,
Hence,
Thus, the ratio is just .   sonnb 20080529 19:45:36  A more basic solution is as follows: The kinetic energy of the three particles moving about A with angular velocity is = = = where =r and r = l/.
The kinetic energy of the two particles moving about B with angular velocity is = = m, since =l. The ratio of these two kinetic energies is 2, answer (B).
Camoph 20100330 17:05:53 
How do you obtain r=l/\sqrt{3}??. r(cos30)=l/2??. I don't agree.

Camoph 20100330 17:11:08 
How do you obtain r=l/\sqrt{3}??. r(cos30)=l/2??. I don't agree.

  Richard 20070926 00:13:07  First, I want to say thanks to the creator of this site. It looks like it takes a lot of work, and it makes a great resource.
The symmetry of this problem makes it simple.
You know that the center of mass is in the center of the triangle and that it is equidistant from the three masses. Thus, .
Now, when you are at axis A, you can use the parallel axis theorem: where M is the total mass of the system. In this case it is just .
Finally, because you take the ratio .
flyboy621 20101023 08:15:00 
This is the best solution. You don't need to calculate r at all.

anum 20101102 01:28:14 
isn't A the center of mass?

anum 20101102 01:31:31 
oh got it! scratch the upper remark

anum 20101102 01:31:57 
oh got it! scratch the upper remark

  yipee 20070915 17:39:34  I think the solution here is completely wrong. For moment of inertia about A, Ia=3*(1/3)mr, where r is as shown in the above solution. So, then Ia=(1/3)ml. Then, moment of inertia about B, Ib=0 + (1/3)ml + (1/3)ml=(2/3)ml, where the zero comes from the mass at B. So, dividing the Kb by Ka then gives Ib/Ia = 2 as expected.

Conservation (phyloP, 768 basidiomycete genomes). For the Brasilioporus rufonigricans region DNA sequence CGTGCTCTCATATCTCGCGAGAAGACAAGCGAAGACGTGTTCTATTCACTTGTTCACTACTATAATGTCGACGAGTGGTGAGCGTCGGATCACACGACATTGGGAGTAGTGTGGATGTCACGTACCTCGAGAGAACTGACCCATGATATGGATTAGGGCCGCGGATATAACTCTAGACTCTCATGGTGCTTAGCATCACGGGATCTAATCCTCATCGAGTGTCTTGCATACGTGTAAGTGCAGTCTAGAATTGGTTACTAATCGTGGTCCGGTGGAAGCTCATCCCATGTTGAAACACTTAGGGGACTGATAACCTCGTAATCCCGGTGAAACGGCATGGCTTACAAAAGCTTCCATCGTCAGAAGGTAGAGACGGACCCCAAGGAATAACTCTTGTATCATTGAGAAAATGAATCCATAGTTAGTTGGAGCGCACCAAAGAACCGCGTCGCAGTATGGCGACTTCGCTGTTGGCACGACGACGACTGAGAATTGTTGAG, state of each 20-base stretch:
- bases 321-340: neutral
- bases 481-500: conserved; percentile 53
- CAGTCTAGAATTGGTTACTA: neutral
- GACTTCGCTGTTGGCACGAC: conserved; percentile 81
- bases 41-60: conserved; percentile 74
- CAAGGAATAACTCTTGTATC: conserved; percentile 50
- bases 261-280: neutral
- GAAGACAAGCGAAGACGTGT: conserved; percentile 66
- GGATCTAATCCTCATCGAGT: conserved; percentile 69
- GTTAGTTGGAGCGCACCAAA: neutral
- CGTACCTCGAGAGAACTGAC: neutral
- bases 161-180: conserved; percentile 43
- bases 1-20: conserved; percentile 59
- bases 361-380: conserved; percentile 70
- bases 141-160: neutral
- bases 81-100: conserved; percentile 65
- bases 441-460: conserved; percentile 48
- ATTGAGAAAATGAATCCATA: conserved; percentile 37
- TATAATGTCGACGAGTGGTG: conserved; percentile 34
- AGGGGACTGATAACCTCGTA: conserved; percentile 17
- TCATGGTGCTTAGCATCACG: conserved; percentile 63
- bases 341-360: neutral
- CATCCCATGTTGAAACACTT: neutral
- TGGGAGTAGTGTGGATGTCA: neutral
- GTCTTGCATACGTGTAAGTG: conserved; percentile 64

Gaffer 20071026 16:33:34 
I was totally with you while taking the test. However, in looking back, I realized that we both made an improper assumption. We cannot assume that the moment of inertia for the particle at B is zero since it has extension. If the particles were the "very small" point particles we all love so much, that would be valid; since this problem is on the order of magnitude of the tangible, ie with dimensions, the particle at B will contribute to the net inertia.
Yosun's method is the safest mathematically.

errjones 20081017 15:49:39 
I think the issue here is that you're misunderstanding the parallel axis theorem, which is what I also did at first. Stated in Fowles, it goes
"The moment of inertia of a rigid body about any axis is equal to the moment of inertia about a parallel axis passing through the center of mass plus the product of the mass of the body and the square of the distance between the two axes."
So, the distance "d" in Yosun's solution is that distance between the two axes, namely A and B. The total mass would also still be 3m.

QuantumCat 20140918 09:26:17 
The moment of inertia between two masses is , and since there are two masses,

  ec2250 20070907 20:13:34  I don't understand why we need to add all three point masses in the parallel axis theorem. Doesn't the theorem only say we need to add the moment of inertia of the center of mass plus the mass and distance of the other axis? which would only be 1Md/(3)^.5? I'm pretty sure the solution is right, I just want a deeper explanation. Thanks.   jshariff 20070412 17:25:07  Correction to the LaTeX in the above correction =p
  nitin 20061028 06:24:07  The kinetic energy of rotation is $K_i=\frac{1}{2}I_i(\omega_i)^2  

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I think the solution here is completely wrong. For moment of inertia about A, Ia=3*(1/3)mr , where r is as shown in the above solution. So, then Ia=(1/3)ml . Then, moment of inertia about B, Ib=0 + (1/3)ml + (1/3)ml =(2/3)ml , where the zero comes from the mass at B. So, dividing the Kb by Ka then gives Ib/Ia = 2 as expected.